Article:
Behind both sidepockets there is a gap, which allows you to carry gear behind them. Stuff like an axe or some poles for instance. You close off the top via a drawstring.
Overall I like this pack enough to not get in the way and traversing denser woods should not be a problem. it is small, yet big enough to hold whatever you might need on a daytrip. The construction is sturdy; strong canvas, straps and decent stitching. With care this pack will last years, as shows. This one has seen use in the military and after and still goes on without damages.

Is this pack all halleluja then?
No. I found it did have some shortcomings. Shortcomings big enough to make me have my reservations toward it.
For one there are the carrying straps. I did not find them overly comfortable and after the hike with Odd my shoulders felt tired, despite the fact that I had not overloaded the pack. I even had room to spare. Enough to bring spare clothes for instance. So that was not it. It might be a matter of getting used to them, but I would have like some adjustment features at the top as well.
Another matter was an equally pressing one; I felt the messkit pushing into my back the whole time; a bulge right at kidneylevel. Again not overly comfortable and I might have to rethink the way I load the pack, but when using the Swedish kit, there really isn't another option other then to carry it outside the pack, which should be possible. I'll look into it soon.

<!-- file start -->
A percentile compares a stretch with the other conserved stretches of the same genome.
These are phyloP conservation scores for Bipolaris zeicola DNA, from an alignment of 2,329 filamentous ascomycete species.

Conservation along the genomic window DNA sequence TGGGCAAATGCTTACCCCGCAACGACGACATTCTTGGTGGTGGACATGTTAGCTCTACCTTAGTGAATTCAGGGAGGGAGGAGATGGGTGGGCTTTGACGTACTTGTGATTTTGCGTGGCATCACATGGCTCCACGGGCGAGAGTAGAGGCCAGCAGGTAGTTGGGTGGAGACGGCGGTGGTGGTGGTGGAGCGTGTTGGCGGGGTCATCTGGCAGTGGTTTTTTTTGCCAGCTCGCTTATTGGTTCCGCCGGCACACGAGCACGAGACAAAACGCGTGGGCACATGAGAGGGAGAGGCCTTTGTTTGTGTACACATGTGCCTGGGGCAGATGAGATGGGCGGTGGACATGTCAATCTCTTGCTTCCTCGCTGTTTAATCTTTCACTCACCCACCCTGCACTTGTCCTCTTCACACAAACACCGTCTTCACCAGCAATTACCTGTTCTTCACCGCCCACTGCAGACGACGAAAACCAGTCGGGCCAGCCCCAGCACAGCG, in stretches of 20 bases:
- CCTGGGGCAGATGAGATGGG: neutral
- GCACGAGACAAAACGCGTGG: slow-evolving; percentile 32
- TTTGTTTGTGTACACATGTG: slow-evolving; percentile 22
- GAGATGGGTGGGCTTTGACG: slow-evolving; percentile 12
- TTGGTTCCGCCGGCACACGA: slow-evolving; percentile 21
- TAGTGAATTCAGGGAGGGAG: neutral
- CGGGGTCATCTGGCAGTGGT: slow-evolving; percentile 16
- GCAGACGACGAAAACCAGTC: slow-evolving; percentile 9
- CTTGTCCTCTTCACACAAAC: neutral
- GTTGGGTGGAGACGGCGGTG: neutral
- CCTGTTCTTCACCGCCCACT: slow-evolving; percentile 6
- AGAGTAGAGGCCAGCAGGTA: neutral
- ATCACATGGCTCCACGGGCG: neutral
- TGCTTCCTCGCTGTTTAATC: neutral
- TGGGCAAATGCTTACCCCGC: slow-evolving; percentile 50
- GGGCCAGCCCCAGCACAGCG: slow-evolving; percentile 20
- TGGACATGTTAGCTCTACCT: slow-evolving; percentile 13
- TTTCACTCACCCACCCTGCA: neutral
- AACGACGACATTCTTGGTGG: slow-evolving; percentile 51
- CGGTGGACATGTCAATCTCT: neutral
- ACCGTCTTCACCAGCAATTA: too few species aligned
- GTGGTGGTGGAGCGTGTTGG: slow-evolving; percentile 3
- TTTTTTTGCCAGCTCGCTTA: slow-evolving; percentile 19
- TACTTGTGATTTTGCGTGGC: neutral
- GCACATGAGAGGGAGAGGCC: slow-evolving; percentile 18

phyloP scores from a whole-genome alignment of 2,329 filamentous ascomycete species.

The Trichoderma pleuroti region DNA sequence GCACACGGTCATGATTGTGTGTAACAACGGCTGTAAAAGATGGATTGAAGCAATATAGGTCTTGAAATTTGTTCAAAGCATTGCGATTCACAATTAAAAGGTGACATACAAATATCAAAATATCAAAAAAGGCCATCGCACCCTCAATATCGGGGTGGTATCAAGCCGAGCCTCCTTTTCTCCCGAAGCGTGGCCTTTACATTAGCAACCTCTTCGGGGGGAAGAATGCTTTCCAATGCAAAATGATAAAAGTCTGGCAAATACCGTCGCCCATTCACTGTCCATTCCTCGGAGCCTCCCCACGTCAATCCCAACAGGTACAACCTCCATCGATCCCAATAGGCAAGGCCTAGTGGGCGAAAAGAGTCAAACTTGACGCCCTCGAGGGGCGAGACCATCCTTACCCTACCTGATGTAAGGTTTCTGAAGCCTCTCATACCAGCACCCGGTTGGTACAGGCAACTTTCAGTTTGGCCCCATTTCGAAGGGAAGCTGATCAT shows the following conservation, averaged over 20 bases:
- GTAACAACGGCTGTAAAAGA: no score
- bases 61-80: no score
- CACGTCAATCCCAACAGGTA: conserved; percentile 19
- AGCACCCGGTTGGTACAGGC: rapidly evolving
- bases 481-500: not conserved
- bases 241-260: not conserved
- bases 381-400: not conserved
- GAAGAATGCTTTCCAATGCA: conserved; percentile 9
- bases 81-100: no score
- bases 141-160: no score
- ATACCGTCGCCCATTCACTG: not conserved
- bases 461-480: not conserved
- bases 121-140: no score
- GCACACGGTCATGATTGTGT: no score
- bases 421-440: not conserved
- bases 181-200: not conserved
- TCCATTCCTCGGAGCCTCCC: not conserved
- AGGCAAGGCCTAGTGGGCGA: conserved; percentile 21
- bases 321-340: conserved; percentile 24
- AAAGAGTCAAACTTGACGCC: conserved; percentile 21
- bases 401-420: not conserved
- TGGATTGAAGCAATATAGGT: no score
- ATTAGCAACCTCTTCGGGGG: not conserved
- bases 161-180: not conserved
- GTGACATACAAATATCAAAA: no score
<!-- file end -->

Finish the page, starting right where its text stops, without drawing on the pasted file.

My third gripe concerns the sidepockets; they're too small!! Even something like a standard NATO canteen needs to be forced into one and my not huge hands barely fit into them to retrieve stuff, especially if something is positioned behind the pocket, like an axe. Hmmm.
And then there's the last one (and easiest fixed); no waist strap. A simple strap enhances the carrying comfort greatly and that's what I added; a longer strap with fastener, salvaged from a derelicted Berghaus Vulcan II. And what a difference that makes!
Some other things I did was to not carry the poncho during the trip with Odd. That greatly reduced not only the weight of the pack, but significantly shifted the gravity point of the pack a lot lower down the back. The proved a very smart move when crossing the rocky and slippery terrain! It most likely would have influenced the sense of balance in a negative way had I not omitted the poncho.
I added a first aid kit in such a way that when I opened the flap the kit popped right out and was immediately accessible if needed, but would not lie around or get lost otherwise.

So would I recommend this pack?
I don't know. Before you buy one, first have a look at it, try it. It is nice, but I do think that its virtues are a tad overrated.

Add 19-11;
A question that always seems to pop up is:"How much content does such a backpack actually have?" There are figures ranging from 25 up to the high 40's. Here's the answer; 30 liters filled to the brim!